Chinese glass from before the Qing dynasty is extremely rare, and the present two hairpins from the Song dynasty are no exception. Chinese potters were familiar with working with glass-like glazes from as early as the Bronze Age, and in the later Bronze Age artisans were able to replicate the foreign glass ‘eye beads’ brought from Western Asia and the Middle East.This influx of goods from Central and Western Asia stimulated the demand for glass objects, in turn popularising the material by the Southern and Northern Dynasties (420 – 589).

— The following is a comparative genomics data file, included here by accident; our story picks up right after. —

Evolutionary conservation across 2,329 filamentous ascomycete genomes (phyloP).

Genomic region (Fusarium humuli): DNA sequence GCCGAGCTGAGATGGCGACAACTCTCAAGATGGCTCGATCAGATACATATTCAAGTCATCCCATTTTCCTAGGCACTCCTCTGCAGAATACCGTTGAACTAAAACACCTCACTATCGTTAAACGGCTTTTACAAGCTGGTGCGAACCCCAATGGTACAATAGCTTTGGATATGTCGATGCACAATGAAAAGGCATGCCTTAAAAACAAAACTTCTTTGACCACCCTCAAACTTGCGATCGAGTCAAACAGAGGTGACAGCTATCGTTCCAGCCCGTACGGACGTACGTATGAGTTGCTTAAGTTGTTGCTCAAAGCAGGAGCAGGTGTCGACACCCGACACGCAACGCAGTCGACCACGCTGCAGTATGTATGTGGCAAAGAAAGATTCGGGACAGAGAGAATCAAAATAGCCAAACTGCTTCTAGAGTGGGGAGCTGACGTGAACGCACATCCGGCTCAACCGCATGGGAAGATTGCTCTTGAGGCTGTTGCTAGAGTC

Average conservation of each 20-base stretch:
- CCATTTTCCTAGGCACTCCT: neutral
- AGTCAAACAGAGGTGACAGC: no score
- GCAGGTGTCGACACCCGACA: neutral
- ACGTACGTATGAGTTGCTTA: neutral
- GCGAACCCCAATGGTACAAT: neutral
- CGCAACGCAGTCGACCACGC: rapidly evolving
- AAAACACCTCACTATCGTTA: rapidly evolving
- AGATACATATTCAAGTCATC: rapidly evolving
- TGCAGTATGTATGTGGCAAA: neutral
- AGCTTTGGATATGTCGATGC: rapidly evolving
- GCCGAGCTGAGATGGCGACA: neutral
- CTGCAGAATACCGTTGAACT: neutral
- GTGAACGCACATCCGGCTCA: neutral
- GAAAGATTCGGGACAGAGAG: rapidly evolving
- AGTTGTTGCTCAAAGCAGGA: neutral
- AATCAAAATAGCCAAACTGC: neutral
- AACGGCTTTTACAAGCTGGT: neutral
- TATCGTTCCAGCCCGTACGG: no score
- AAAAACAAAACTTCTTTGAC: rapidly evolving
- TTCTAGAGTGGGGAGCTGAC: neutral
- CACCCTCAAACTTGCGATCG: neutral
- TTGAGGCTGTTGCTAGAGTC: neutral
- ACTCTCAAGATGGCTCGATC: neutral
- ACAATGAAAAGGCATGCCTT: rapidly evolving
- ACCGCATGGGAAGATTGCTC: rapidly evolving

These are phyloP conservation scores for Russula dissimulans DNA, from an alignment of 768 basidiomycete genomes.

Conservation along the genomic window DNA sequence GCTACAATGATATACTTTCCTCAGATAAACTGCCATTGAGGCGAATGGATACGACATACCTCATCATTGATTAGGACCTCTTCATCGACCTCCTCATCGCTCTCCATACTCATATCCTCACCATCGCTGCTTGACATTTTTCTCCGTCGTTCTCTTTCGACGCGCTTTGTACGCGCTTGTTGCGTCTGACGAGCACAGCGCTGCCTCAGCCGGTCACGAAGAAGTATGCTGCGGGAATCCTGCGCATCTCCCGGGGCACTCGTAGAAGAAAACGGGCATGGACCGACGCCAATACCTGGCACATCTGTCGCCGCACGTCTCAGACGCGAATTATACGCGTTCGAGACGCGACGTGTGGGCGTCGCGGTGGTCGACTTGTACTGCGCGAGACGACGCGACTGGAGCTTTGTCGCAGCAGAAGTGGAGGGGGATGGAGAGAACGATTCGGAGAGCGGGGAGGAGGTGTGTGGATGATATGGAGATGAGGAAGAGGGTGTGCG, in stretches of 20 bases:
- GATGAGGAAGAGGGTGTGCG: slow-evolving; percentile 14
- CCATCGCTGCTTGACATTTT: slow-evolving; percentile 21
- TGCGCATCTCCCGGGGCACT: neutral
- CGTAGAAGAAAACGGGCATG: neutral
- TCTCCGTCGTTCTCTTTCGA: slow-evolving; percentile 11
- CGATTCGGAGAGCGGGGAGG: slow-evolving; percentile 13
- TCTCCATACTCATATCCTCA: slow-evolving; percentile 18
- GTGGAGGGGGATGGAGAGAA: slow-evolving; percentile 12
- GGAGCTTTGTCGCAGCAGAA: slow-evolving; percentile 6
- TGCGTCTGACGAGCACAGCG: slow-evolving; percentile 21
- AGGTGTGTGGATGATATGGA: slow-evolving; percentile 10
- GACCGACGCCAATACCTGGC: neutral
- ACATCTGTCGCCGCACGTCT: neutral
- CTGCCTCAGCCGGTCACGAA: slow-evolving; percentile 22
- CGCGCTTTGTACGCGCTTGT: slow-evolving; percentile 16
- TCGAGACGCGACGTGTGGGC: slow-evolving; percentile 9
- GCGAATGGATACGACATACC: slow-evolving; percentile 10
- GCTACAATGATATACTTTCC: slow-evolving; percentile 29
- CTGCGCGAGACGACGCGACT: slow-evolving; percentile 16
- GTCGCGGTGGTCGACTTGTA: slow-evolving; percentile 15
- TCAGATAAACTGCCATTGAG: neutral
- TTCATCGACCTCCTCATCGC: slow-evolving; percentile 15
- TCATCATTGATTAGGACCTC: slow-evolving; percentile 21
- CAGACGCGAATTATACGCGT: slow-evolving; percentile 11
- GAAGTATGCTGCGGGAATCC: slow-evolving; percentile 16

These two ‘Chai’s’ were used to fasten and tie hair for wealthy women during the Song dynasty. It is frequently mentioned in poems and articles for being a symbol of love in Chinese culture. It is believed that when a couple had to separate, women would often split her Chai into two parts, giving one part to her beloved as a keepsake, until they were reunited. The Ruyi-sceptre symbolises power and wealth. Both of these glass hairpins and the ruyi- sceptre express the sense of beauty and elegance synonymous with the era of the Song dynasty.
• Similar glass hairpins from the Song Dynasty were exhibited in the International Antiques Fair, H.K, 2019; Titled ‘Graces of Glassware- Treasures from the PT Collection.’